Still, speaking of infrastructure investment, Chinese recently constructed the Ethiopia-Djibouti railway. The railway reduced travel time significantly – freight transit time will be between 10-12 hours, down from three days – other expected economic benefits include reduced demurrage fees, and improved regional economic integration and people-to-people relations; the West did the opposite during the colonial period. During the colonial period, rather than the colonial government improving African infrastructure to encourage regional economic integration and people-to-people relations and enable growth, they would rather improve the transportation system connecting Africa to European metropolises in order to had immediate effect on the reduction of transfer costs of manufactured goods from the center to colonies and raw materials from Africa to metropolises. Easy access to imports African raw materials explained why there was no incentive to develop local manufacturing in Africa during the colonial period. China is offering to lend for the purpose of building infrastructure that can be used to pull many out of poverty. The Chinese leadership does not hide behind phony altruism the way the West does. The Belt and Road policy is a pretty clear signpost about how China sees the role of an economic superpower. The West has lost its power and it is clear that the West wealth was entirely due to violent colonialism. The West knows this, and that is why there is such a (poor) charm offensive to try and win African hearts and minds away from Chinese investment. Because Africa is the last financial hope for Western Nations dying empire, and even that appears to be slipping away.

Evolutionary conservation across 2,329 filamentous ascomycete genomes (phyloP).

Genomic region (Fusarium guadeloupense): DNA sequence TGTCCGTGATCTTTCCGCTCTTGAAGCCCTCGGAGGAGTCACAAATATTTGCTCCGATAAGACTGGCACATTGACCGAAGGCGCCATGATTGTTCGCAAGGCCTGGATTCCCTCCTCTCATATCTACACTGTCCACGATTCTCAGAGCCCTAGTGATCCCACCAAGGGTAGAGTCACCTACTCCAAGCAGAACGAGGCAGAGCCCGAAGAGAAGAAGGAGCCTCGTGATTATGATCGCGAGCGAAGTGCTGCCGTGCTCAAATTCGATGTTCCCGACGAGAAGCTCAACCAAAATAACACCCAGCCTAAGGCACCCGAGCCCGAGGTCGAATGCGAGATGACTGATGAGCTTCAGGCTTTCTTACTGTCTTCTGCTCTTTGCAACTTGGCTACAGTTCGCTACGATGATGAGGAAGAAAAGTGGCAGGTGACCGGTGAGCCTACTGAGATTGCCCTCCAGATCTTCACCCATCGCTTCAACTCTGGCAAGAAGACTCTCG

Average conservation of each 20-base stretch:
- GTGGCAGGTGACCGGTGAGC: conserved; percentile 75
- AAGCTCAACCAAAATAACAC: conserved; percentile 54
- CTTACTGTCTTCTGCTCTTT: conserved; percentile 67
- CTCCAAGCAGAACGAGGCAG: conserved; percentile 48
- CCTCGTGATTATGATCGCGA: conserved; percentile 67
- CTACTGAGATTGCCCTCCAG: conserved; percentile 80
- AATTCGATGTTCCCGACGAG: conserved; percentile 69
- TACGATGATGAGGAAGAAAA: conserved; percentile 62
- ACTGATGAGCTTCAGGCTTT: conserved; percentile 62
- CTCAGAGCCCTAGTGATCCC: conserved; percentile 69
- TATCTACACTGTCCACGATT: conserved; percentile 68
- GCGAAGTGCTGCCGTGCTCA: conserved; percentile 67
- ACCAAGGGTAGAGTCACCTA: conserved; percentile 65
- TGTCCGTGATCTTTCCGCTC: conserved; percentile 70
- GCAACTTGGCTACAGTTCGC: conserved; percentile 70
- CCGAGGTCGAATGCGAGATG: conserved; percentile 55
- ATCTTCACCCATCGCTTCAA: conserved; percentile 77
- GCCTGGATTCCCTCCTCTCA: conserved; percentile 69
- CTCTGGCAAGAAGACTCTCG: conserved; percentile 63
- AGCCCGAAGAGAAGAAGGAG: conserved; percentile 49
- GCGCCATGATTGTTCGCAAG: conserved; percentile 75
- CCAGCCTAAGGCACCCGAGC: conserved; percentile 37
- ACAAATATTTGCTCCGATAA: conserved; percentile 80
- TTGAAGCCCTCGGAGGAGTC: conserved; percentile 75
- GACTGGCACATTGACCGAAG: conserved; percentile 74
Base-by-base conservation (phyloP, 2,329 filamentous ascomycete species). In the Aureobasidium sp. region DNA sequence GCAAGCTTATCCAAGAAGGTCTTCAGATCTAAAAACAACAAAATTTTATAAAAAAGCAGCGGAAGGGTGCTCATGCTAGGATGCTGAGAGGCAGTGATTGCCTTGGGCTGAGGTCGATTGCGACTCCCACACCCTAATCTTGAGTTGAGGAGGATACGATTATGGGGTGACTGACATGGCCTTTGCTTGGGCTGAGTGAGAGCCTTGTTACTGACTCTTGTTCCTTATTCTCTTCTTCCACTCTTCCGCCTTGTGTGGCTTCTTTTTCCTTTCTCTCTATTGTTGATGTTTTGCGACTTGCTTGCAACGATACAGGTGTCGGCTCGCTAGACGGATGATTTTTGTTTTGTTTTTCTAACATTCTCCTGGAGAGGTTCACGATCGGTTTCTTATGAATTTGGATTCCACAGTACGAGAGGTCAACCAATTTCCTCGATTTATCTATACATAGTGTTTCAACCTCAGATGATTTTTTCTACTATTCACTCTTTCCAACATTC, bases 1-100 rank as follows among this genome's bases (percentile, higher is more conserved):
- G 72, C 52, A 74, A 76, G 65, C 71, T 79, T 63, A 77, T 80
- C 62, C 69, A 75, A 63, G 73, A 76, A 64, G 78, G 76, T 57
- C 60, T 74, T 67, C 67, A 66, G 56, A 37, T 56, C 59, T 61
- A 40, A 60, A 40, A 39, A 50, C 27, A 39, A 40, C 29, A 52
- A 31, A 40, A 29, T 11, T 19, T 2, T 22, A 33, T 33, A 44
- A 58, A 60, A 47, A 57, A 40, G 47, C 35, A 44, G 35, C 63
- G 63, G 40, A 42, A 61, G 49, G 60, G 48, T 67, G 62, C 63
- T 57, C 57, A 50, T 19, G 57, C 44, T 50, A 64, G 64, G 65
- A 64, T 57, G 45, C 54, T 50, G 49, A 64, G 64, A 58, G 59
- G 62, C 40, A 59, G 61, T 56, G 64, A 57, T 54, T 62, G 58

In terms of “land grabs” – a term employed for any purchase, rental or theft of relatively large amounts of land – are controversial around the world, but especially in Africa, where the colonial powers such as France and Britain grabbed almost the entire continent. The narrative that China was presently a “land grabber” in Africa seemed to make sense After all, China has 9 percent of the world’s arable land, 6 percent of its water and over 20 percent of its people. Africa has plentiful land and the world’s largest areas of underutilized land and water. And Chinese firms were obviously interested in investing in Africa; some came to inquire about land. Nonetheless, there have been diverse media reports stating that China is grabbing African lands in nations such as Congo where China recently purchase half of the farmland under cultivation and Kenya where China has rented land to move some one million peasants to Africa. Are all these media reports true?
Deborah Brautigam recent study will help us answer this question. She carried out a research to find out if these rumors were true by collecting a database of 57 cases where Chinese companies (or the government) were alleged to have acquired or negotiated large (over 500 hectares) amount of African farmland. If all these media reports had been true, this would have amounted to a very alarming 6 million hectares –1 percent of all the farmland in Africa. She and her team spent three years tracking down every single case. She confirmed that almost a third of these narratives were literally not true. She also asserts that the stories of large-scale land grabbing and Chinese peasants being shipped to Africa to grow food for China turned out to be mostly myths. That China is not a dominant investor in plantation agriculture in Africa, in contrast to how it is frequently portrayed. Above all, Deborah found a narrative of globalization, and not colonization; a narrative of African agency, rather than Chinese rapacity. Chinese loans are powering Africa, and Chinese companies are creating employment. Chinese agricultural investment is far more modest than reported and welcome by Africans.